Joints that have weak connective tissue have a higher risk of dislocating. The primary treatment for EDS is performing exercises to stabilize joints and strengthen muscles. Your physical therapist may also suggest specific braces to avoid joint dislocations.
Your doctor may recommend surgery to repair damaged joints from repeated dislocations. However, your connective tissue and skin of your affected joint might not properly heal following your surgery. Some patients with the vascular type of EDS require surgery to repair ruptured organs or blood vessels.
Side effects of any surgery may include:
Talk with your doctor before starting any treatment to go over the risks and benefits.
Researchers discovered a new, autosomal recessive type of EDS, according to The Ehlers-Danlos Society. It’s extremely rare, and as of right now, only four people from three unrelated families have it.
However, Johns Hopkins University’s Dr. Hal Dietz wrote about a study intended for developing a method of medically managing vascular complications that come with EDS, like arterial rupture and aneurysms.
For EDS patients with these severe problems, surgery could be just as life-threatening as the problem itself. Therefore, identifying a non-surgical method of treating such fatal complications can drastically change patients’ outcomes.
Medical marijuana and Ehlers-Danlos Syndrome treatment effectively helps patients manage their severe pain associated with this condition. Research supports medical weed’s pain-relieving effectiveness. Research links marijuana use with reduced pain and improving quality of life and function.
Since patients with EDS struggle with chronic pain, and a lot of them are highly susceptible to bruising and different types of inflammation, cannabis and Ehlers-Danlos Syndrome treatment is particularly helpful.
Many patients with EDS also suffer from nausea and stomach pain, making medical weed uniquely qualified for treating these symptoms.
Tetrahydrocannabinol (THC) is the plant’s primary psychoactive component. Medicinally, it seems to work as a neuroprotective and alleviate moderate pain.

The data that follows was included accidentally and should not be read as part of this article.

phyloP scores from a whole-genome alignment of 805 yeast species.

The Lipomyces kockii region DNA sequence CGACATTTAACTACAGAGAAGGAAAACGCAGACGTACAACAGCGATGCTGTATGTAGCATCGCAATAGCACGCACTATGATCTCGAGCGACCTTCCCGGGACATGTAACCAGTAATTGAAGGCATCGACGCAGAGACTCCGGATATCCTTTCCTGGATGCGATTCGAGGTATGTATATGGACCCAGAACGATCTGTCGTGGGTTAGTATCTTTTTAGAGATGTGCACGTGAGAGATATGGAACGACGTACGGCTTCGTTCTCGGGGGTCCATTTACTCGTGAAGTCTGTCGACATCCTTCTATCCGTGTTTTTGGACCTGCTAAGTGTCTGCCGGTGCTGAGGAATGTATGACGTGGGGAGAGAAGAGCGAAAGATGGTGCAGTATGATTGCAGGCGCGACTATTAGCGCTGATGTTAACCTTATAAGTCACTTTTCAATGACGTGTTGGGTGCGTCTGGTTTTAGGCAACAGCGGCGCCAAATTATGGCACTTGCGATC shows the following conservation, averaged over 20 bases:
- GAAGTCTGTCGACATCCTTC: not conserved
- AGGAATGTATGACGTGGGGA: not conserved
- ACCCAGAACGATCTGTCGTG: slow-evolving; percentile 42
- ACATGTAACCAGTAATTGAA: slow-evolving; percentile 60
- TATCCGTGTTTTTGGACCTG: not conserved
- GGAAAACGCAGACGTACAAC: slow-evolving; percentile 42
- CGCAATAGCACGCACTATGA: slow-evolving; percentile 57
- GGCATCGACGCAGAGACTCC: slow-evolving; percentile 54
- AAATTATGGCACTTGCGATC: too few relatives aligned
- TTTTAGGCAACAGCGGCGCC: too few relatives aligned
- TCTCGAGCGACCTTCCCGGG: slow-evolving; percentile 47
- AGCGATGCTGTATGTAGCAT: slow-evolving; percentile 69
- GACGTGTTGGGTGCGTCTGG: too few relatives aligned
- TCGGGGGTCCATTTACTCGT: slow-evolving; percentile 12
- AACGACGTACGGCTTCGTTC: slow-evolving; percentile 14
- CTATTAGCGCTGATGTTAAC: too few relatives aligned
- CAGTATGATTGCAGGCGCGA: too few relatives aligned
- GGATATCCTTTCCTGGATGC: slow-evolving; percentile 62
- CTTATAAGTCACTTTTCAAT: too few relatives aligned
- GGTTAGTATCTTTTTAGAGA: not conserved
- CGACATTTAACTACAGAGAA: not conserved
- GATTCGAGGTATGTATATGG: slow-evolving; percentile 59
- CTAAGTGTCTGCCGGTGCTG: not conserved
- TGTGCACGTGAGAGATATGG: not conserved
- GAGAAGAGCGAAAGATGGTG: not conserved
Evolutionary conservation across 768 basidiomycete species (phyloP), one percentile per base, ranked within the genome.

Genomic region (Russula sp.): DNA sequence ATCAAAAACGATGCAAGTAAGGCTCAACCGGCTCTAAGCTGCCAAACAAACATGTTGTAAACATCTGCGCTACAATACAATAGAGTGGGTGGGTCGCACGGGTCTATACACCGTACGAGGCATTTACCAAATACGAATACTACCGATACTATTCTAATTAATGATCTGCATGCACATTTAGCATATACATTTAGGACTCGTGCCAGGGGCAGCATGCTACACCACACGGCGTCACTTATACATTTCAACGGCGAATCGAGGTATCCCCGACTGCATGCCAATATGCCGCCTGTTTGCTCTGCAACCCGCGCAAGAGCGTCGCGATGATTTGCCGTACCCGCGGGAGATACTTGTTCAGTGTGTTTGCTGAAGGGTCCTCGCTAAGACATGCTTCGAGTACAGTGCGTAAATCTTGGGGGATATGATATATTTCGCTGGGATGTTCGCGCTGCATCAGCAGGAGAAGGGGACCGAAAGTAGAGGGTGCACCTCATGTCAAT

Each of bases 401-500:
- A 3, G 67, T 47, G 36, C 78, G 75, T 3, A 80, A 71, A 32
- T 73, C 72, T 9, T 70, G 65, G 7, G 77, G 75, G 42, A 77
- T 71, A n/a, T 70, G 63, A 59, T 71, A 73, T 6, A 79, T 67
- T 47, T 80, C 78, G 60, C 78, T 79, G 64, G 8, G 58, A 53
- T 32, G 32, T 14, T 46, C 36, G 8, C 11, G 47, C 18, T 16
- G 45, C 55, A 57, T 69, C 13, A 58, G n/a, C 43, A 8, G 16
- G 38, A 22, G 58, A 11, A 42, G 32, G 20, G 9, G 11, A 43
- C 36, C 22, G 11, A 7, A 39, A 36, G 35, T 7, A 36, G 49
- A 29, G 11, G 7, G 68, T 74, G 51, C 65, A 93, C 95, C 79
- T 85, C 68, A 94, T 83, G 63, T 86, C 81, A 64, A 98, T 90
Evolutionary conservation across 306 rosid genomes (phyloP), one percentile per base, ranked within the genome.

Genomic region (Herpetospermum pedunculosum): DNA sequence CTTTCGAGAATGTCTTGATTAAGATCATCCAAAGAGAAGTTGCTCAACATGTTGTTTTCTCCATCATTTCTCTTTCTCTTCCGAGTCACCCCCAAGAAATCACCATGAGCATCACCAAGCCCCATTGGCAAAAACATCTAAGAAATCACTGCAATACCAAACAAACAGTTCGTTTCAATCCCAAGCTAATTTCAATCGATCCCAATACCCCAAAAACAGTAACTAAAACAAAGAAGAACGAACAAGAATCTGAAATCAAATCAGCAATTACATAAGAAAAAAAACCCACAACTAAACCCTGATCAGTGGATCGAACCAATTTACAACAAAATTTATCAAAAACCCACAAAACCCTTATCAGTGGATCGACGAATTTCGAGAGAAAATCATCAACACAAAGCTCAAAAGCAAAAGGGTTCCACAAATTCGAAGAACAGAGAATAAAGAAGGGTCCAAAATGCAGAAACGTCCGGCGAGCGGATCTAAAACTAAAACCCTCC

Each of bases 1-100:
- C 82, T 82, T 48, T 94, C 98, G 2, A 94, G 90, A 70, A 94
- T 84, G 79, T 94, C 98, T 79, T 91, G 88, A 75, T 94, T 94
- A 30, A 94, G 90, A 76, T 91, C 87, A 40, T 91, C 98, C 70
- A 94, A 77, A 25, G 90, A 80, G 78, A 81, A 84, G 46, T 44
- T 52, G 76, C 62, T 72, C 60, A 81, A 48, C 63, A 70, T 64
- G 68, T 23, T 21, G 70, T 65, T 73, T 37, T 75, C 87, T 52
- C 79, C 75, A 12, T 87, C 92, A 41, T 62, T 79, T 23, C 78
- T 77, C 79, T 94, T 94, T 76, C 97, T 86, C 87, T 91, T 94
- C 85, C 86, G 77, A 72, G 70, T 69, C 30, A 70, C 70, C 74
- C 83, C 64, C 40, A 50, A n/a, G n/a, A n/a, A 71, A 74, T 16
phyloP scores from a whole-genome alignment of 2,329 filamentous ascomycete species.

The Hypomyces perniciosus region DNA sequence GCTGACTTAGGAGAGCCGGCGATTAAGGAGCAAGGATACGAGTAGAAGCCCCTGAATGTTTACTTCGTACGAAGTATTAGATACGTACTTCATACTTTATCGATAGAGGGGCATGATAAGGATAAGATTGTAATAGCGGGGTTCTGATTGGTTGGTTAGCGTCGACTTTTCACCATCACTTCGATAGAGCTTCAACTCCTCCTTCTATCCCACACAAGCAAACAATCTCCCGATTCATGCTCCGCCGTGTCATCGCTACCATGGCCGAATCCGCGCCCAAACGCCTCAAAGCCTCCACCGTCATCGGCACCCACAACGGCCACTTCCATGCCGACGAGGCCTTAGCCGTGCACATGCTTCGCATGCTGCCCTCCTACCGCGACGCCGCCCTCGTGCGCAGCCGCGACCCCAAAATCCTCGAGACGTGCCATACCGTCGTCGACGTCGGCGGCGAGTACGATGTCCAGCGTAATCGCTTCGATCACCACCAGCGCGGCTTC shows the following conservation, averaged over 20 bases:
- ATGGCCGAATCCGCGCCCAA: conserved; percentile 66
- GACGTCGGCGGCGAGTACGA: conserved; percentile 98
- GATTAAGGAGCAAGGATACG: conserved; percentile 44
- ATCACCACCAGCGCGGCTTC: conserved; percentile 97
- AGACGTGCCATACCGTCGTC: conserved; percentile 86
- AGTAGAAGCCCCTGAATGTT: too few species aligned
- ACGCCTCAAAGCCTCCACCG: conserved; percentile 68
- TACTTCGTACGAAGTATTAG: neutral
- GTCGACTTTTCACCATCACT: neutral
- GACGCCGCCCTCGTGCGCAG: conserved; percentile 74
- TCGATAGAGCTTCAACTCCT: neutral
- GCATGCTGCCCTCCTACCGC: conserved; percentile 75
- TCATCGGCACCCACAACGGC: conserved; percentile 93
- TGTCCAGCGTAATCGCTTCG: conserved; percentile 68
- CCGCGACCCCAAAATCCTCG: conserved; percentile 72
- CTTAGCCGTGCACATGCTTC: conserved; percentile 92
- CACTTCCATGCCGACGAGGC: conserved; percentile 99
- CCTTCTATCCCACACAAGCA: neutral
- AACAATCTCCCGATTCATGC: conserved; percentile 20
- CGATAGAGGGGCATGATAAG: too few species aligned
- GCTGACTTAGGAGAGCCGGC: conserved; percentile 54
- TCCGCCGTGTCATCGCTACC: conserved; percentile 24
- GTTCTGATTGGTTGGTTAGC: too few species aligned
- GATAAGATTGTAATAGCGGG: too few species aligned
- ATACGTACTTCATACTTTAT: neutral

Cannabidiol (CBD), unlike THC, doesn’t provide any noticeable psychoactive effects. However, it does provide many essential medical properties. It also seems to synergistically work with THC, moderating its psychoactivity, while boosting its medical effects. CBD is also thought to enhance THC’s activity against pain and improve wakefulness. When you take CBD by itself, it has certain actions, which include:
It’s also a strong antioxidant and protects against oxidation-related chemical damage.
Where pain is associated with inflammation, studies show medical marijuana for Ehlers-Danlos Syndrome provides site-specific anti-inflammatory relief. Many individuals report the herb doesn’t affect their ability to function regularly like opioids do. In fact, the herb has helped many patients dramatically reduce or even eliminate their need to take opioids or other similar narcotic painkillers.
Cannabis for Ehlers-Danlos Syndrome treatment helps reduce joint pain suffering. Research indicates cannabis improves:
Other research shows medical pot blocks arthritis progression effectively.
Patients experience a wide range of symptoms with EDS. Traditionally, doctors prescribe a different medication for each symptom — inflammation, muscle spasms, depression, nausea, pain, poor sleep, etc.
Medical weed can help treat all these symptoms and more, allowing many patients to happily replace multiple prescription medications with one holistic therapy.
EDS patients who took marijuana and Ehlers-Danlos Syndrome treatment — mainly cannabis extracts or vaporized or smoked cannabis — found total relief from:
Some individuals claimed they found better relief for their headaches with Sativa strains of weed.
Medical cannabis comes in two strains — Indicas and Sativas. The type you decide to use determines what effects you’ll experience. Each comes with a unique set of characteristics.
Some potentially helpful medical marijuana and Ehlers-Danlos Syndrome strains to try include:
Research supports vaping reduces smoking’s negative effects and risk of respiratory symptoms. While vaping and smoking are the easiest ways to feel marijuana’s beneficial effects instantly, they’re not the only ways to receive your treatment. Patients can also consume their marijuana for Ehlers-Danlos Syndrome treatment through cakes, butter, sauces, cookies, etc. They can drink the herb in juices, teas or tinctures.
Other cannabis delivery methods include:
Cannabinoid therapies are evolving, and you now have many products available to you for the relief of your symptoms. Your first step is to find a cannabis doctor who will provide you your recommendation and then search for a marijuana dispensary to buy your medical cannabis for Ehlers-Danlos Syndrome products. You can do both of these and more at MarijuanaDoctors.com.
Updated on October 10, 2018